Jan.18 (GMM/Inautonews.com) Damon Hill has sided with Bernie Ecclestone amid a renewed debate about whether women are able to go head-to-head with men in formula one.

F1 supremo Ecclestone caused a stir last week when he told Canadian radio TSN that female drivers would “not be taken seriously” as they climb the ladder towards a career on the grand prix grid.

The timing of the 85-year-old Briton’s comments was awkward, as the first woman to ever race in F1, Maria Theresa de Filippis, has just died at the age of 89.

“Someone needs to prove Bernie wrong,” Alice Powell, a young British racing driver, is quoted by The Times.

“It would be a shame if a team would turn down a female to race in F1 because they would not be taken seriously,” she said.

Ecclestone also made the comments in the same week as the launch by Susie Wolff of an initiative – called ‘Dare to be different’ – to encourage women to aim for careers in motor racing.

In 2015, Susie quit her role as a Williams test driver, with husband Toto Wolff declaring last week: “I’m sorry that she did not get the chance (to race in F1), as I am convinced that she is good enough for a good mid-table team.”

1996 world champion Hill, however, admitted at the weekend that, like Ecclestone, he also has his doubts.

“I’m absolutely assured by my wife and my two daughters there is no reason in the world why a woman couldn’t beat a man,” he told ITV, “but I do have my doubts.

“Actually competing with and succeeding against the guys, I think is extremely unlikely. I think it’s very, very tough even for the guys to be competitive,” Hill added.

“Would a female footballer do well in the premier league?”

Asked specifically about Ecclestone’s comments, and Powell’s retort that someone needs to “prove him wrong”, the former Williams and Jordan driver answered: “Bernie likes to say something which is controversial and he’s challenging you.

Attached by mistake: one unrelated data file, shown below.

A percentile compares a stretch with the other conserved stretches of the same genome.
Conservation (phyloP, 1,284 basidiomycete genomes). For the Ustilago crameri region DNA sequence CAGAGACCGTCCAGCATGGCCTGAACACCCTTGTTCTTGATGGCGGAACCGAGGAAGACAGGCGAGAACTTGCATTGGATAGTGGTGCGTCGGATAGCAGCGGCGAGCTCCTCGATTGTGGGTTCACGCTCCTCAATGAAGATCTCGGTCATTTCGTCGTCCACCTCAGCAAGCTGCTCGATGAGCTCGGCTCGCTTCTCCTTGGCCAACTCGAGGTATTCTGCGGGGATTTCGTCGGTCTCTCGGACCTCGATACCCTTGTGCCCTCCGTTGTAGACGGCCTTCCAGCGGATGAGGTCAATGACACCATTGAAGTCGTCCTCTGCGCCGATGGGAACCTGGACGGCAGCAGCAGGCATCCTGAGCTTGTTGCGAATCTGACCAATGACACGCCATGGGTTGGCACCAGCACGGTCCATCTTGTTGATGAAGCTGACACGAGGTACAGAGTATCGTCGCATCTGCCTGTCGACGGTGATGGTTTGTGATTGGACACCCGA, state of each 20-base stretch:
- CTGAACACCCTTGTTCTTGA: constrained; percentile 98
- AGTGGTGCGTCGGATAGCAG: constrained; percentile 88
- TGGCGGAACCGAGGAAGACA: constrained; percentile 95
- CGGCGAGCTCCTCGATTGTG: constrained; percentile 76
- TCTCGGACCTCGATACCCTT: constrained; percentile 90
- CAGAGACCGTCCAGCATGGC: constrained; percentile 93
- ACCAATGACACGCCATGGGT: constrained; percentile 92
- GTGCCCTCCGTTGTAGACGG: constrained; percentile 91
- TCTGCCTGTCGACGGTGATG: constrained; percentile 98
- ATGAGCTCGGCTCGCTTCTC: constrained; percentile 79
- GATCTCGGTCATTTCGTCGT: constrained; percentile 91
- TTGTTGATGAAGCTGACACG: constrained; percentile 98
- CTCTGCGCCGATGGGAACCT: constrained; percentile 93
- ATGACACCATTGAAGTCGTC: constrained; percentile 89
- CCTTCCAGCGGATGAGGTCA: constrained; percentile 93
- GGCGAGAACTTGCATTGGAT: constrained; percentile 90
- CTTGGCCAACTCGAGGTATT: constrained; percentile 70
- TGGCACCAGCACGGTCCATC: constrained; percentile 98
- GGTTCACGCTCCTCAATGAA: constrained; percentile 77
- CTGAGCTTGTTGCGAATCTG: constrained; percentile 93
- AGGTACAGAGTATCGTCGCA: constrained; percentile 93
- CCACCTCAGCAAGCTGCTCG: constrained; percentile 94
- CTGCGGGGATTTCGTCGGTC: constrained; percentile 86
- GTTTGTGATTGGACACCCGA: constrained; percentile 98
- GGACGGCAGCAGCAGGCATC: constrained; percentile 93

“He likes to say something provocative and hopefully some people will say ‘Ok, we’ll prove him wrong’,” added Hill. “But it shouldn’t be done on the basis of that, it should be on the basis of ‘Is there someone out there – a girl – who absolutely above everything else wants to become a formula one world champion’?”


Jan.18 (GMM/Inautonews.com) Damon Hill has sided with Bernie Ecclestone amid a renewed debate about whether women are able to go head-to-head with men in formula one.

F1 supremo Ecclestone caused a stir last week when he told Canadian radio TSN that female drivers would “not be taken seriously” as they climb the ladder towards a career on the grand prix grid.

The timing of the 85-year-old Briton’s comments was awkward, as the first woman to ever race in F1, Maria Theresa de Filippis, has just died at the age of 89.

“Someone needs to prove Bernie wrong,” Alice Powell, a young British racing driver, is quoted by The Times.

“It would be a shame if a team would turn down a female to race in F1 because they would not be taken seriously,” she said.

Ecclestone also made the comments in the same week as the launch by Susie Wolff of an initiative – called ‘Dare to be different’ – to encourage women to aim for careers in motor racing.

In 2015, Susie quit her role as a Williams test driver, with husband Toto Wolff declaring last week: “I’m sorry that she did not get the chance (to race in F1), as I am convinced that she is good enough for a good mid-table team.”

1996 world champion Hill, however, admitted at the weekend that, like Ecclestone, he also has his doubts.

“I’m absolutely assured by my wife and my two daughters there is no reason in the world why a woman couldn’t beat a man,” he told ITV, “but I do have my doubts.

“Actually competing with and succeeding against the guys, I think is extremely unlikely. I think it’s very, very tough even for the guys to be competitive,” Hill added.

“Would a female footballer do well in the premier league?”

Asked specifically about Ecclestone’s comments, and Powell’s retort that someone needs to “prove him wrong”, the former Williams and Jordan driver answered: “Bernie likes to say something which is controversial and he’s challenging you.

“He likes to say something provocative and hopefully some people will say ‘Ok, we’ll prove him wrong’,” added Hill. “But it shouldn’t be done on the basis of that, it should be on the basis of ‘Is there someone out there – a girl – who absolutely above everything else wants to become a formula one world champion’?”